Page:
But China has been the country most rapidly expanding its number of nuclear weapons in recent years.

This increases the risk of accidents and the threat nuclear weapons pose to humanity.

Read more about nuclear arsenals

April 17, 2024Esteban Ortiz-Ospina

National poverty lines differ widely between countries

Scatter plot showing national poverty line (y axis) vs. GDP per capita (x axis)

Global economic inequality is very large. We see this in the differences between average incomes across countries. In this chart, average income is plotted along the horizontal axis and measured by GDP per capita. While the average income is $1,750 in Ethiopia, in Switzerland it’s around $69,000 — this is after adjusting for differences in cost of living.

Because standards of living are so different, richer countries set their own national poverty lines much higher, to measure poverty in a way that is informative and relevant to their citizens' incomes.

The scatter plot captures this insight. As we can see, richer countries (higher GDP per capita along the horizontal axis) tend to set much higher national poverty lines (higher position along the vertical axis).

In Switzerland, a person is considered in poverty if they live on less than the equivalent of roughly $36 per day; in Ethiopia, the national poverty line is around $2 per day.

→ Read more in our page on global poverty. If you are looking for more details on this Data Insight specifically, you can find it in the study on which it is based: Joliffe et al. (2022).

April 16, 2024Saloni Dattani

Data on many mental illnesses is only available for a small number of countries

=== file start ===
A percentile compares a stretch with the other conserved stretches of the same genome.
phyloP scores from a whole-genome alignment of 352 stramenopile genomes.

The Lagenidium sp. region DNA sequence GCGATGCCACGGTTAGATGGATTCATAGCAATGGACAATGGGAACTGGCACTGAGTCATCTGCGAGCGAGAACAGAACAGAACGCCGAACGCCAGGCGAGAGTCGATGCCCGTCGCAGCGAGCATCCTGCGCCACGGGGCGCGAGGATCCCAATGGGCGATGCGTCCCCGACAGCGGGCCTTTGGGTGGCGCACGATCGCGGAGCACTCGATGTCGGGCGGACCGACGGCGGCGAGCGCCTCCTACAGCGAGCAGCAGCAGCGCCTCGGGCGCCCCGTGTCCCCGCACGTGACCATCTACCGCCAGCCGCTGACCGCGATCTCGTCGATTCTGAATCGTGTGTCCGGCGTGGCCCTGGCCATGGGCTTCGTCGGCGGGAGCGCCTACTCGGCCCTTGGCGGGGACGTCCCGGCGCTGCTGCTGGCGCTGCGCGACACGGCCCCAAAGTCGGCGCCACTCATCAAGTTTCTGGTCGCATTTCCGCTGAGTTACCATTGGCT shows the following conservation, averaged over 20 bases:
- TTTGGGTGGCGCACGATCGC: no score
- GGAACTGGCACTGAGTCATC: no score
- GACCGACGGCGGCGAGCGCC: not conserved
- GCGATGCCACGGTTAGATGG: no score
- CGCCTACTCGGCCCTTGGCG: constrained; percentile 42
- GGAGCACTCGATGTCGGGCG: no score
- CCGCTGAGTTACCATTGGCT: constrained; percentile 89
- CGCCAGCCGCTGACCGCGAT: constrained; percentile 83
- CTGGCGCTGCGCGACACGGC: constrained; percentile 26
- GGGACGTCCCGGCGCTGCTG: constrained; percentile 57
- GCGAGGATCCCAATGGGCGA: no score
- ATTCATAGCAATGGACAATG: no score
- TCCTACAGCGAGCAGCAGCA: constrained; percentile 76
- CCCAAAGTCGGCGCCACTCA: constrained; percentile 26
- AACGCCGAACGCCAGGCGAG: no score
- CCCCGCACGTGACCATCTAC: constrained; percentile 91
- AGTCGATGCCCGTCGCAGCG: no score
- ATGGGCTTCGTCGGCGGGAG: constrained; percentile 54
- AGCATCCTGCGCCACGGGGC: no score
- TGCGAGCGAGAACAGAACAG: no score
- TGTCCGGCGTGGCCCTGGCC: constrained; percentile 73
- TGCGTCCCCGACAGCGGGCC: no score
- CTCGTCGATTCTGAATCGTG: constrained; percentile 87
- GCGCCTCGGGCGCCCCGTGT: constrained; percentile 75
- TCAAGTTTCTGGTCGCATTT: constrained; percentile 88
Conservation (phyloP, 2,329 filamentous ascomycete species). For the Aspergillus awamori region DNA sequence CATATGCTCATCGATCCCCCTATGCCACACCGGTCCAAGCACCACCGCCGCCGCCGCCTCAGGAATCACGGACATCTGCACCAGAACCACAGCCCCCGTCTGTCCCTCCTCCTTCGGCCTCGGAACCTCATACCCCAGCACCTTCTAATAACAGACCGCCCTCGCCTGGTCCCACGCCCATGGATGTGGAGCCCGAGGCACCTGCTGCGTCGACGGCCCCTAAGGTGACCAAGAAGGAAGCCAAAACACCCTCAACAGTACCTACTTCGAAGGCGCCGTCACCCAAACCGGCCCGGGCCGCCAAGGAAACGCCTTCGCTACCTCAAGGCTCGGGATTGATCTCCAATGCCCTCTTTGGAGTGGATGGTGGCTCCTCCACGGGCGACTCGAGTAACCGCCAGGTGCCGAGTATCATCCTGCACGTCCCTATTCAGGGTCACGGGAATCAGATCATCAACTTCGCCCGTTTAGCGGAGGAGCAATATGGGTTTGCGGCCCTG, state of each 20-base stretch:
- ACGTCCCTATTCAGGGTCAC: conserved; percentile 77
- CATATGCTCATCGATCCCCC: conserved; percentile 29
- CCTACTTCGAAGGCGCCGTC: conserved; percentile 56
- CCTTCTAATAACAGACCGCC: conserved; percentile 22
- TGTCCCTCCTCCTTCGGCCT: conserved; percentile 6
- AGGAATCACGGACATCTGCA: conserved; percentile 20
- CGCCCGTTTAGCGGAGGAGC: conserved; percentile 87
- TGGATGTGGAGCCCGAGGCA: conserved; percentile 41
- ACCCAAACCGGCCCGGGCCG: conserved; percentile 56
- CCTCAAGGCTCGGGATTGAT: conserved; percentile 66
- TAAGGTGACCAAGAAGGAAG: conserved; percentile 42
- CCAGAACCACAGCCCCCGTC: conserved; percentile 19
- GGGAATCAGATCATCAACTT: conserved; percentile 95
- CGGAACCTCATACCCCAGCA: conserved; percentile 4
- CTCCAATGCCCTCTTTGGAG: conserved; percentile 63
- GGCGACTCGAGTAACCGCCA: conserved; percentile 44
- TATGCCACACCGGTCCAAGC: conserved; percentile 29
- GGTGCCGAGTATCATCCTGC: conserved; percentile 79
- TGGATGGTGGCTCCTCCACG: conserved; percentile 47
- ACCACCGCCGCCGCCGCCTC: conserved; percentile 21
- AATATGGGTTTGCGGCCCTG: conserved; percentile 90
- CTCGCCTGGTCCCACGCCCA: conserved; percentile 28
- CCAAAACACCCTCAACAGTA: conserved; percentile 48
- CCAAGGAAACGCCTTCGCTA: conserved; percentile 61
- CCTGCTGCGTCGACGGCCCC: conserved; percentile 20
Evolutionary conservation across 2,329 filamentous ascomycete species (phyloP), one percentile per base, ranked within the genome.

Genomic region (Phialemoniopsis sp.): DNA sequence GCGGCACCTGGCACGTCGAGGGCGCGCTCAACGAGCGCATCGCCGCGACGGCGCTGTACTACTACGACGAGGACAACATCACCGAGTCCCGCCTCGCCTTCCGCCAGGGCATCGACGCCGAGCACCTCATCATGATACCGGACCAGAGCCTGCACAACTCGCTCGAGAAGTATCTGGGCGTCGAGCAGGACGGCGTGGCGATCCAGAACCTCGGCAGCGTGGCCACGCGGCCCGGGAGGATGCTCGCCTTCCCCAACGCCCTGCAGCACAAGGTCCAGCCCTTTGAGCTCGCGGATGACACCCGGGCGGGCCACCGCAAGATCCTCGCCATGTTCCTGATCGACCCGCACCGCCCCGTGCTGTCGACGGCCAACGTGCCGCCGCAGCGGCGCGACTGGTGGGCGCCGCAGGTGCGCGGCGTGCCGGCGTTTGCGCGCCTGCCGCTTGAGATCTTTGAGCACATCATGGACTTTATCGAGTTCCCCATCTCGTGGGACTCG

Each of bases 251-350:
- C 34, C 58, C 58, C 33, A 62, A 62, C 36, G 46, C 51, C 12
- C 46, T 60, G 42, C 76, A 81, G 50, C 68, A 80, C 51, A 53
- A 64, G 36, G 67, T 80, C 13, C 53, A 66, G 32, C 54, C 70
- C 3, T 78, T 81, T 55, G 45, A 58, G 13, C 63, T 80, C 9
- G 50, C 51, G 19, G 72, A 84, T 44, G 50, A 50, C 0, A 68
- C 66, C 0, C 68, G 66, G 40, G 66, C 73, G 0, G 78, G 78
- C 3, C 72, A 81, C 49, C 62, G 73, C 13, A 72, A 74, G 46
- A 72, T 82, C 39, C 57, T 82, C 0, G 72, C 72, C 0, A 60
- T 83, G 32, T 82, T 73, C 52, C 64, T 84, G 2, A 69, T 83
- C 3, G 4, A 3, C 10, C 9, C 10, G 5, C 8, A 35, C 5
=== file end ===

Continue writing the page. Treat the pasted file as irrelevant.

This chart shows, for each mental illness, the number of countries that had data in any year since 1980 on the prevalence of that mental illness in the general population. 
This is from the IHME’s Global Burden of Disease study, a large global dataset that presents global estimates for a very wide range of health conditions.
As you can see, data on conditions such as attention-deficit hyperactivity disorder, cannabis use disorder, and major depressive disorder come from a larger number of countries.
But data on others — such as bipolar disorder, autism spectrum disorders, and anorexia nervosa — came from far fewer countries.

Not all countries have data on how common mental illnesses are in the population. In fact, for many mental illnesses, only very few countries have this data.

This means global estimates of mental illnesses have wide uncertainties, and many people don’t get the help they need.

This chart shows, for each mental illness, the number of countries that had data in any year since 1980 on the prevalence of that mental illness in the general population.